The SAINT project, co-financed by the Northern Periphery and Arctic Programme (2014 – 2020) and supported by The European Regional Development Fund, drew together a range of partners – research centres, local government and SMEs – in Scotland, Ireland, Finland, Norway, Iceland, Northern Ireland and Sweden.
Slow adventure is defined as a form of tourism which avoids the quick-fix adrenalin-pumping hits of convenient adventure experiences, in favour of slow, immersive journeys, living in and travelling through wild places and natural spaces – experiencing nature in its timeframe, its seasons, its weathers and its variations. These journeys will typically include elements of the following:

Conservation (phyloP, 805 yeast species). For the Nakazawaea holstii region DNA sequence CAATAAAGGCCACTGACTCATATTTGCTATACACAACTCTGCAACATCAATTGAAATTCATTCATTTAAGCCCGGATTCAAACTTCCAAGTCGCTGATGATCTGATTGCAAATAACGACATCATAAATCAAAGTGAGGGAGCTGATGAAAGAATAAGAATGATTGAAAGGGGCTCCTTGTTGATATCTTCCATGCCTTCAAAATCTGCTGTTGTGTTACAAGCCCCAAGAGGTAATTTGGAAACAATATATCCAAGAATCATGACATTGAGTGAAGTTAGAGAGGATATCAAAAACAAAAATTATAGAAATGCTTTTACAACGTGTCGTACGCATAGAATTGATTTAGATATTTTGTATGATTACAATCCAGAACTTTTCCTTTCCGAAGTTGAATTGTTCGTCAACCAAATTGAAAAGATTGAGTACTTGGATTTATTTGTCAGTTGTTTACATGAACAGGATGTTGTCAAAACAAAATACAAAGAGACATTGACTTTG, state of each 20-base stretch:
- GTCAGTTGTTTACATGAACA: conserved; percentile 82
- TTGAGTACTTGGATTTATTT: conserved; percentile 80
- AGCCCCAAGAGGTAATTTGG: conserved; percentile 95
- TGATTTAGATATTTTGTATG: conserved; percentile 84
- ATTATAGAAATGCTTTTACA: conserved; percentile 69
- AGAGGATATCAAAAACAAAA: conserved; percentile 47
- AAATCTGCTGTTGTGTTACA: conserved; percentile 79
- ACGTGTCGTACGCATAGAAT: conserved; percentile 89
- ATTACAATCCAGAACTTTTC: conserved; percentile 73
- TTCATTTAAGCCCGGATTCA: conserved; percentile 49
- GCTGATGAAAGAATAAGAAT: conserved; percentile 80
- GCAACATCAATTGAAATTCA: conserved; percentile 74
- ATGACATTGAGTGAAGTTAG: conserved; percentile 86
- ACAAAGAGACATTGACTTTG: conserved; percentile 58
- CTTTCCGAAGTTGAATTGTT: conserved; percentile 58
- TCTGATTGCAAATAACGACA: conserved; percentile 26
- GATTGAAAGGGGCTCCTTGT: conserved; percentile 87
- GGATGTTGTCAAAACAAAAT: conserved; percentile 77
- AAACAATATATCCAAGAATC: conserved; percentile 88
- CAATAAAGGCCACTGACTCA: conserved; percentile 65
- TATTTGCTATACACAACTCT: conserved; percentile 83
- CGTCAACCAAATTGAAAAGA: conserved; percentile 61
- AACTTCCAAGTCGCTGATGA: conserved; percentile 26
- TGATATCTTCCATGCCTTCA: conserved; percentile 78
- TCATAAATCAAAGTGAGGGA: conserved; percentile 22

· Wild food
· Comfort in the outdoors
· Creating and enhancing people’s understanding
· Human- or nature-powered travel
· An enhanced engagement with place
Slow adventure activities draw upon ideas framed around the partners’ cultures and histories, such as hunting, fishing and wild foods, love of and respect for nature and wildlife, and the relationship between food and the land/sea.
Visit the Slow Adventure Ireland Website